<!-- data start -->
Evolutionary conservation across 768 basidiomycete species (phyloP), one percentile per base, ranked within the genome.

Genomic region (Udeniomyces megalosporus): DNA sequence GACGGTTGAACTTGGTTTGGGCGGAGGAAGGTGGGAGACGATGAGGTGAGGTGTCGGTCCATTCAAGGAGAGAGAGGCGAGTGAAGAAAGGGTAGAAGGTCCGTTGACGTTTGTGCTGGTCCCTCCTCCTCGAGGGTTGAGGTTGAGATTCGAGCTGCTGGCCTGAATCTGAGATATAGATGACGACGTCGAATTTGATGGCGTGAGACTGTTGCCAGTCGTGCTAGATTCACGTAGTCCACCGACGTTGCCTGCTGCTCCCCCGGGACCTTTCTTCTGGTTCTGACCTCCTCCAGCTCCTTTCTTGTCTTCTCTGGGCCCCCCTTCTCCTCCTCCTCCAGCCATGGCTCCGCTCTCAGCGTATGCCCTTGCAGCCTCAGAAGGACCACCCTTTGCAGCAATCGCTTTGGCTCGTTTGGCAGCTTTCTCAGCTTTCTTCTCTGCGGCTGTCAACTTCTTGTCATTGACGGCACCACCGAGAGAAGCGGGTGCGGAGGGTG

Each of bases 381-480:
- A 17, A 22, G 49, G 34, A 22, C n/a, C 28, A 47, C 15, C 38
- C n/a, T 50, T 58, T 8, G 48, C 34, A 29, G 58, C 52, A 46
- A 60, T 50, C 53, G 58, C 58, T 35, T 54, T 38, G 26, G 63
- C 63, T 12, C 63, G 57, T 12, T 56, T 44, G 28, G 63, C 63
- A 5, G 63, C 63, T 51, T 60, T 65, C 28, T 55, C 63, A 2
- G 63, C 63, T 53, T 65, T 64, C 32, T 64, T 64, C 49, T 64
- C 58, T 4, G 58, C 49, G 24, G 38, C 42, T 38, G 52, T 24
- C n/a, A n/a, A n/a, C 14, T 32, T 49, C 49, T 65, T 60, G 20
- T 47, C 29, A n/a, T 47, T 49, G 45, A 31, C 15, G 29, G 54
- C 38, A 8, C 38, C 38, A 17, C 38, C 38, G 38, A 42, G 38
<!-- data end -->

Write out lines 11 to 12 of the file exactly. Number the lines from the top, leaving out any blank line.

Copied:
- C n/a, A n/a, A n/a, C 14, T 32, T 49, C 49, T 65, T 60, G 20
- T 47, C 29, A n/a, T 47, T 49, G 45, A 31, C 15, G 29, G 54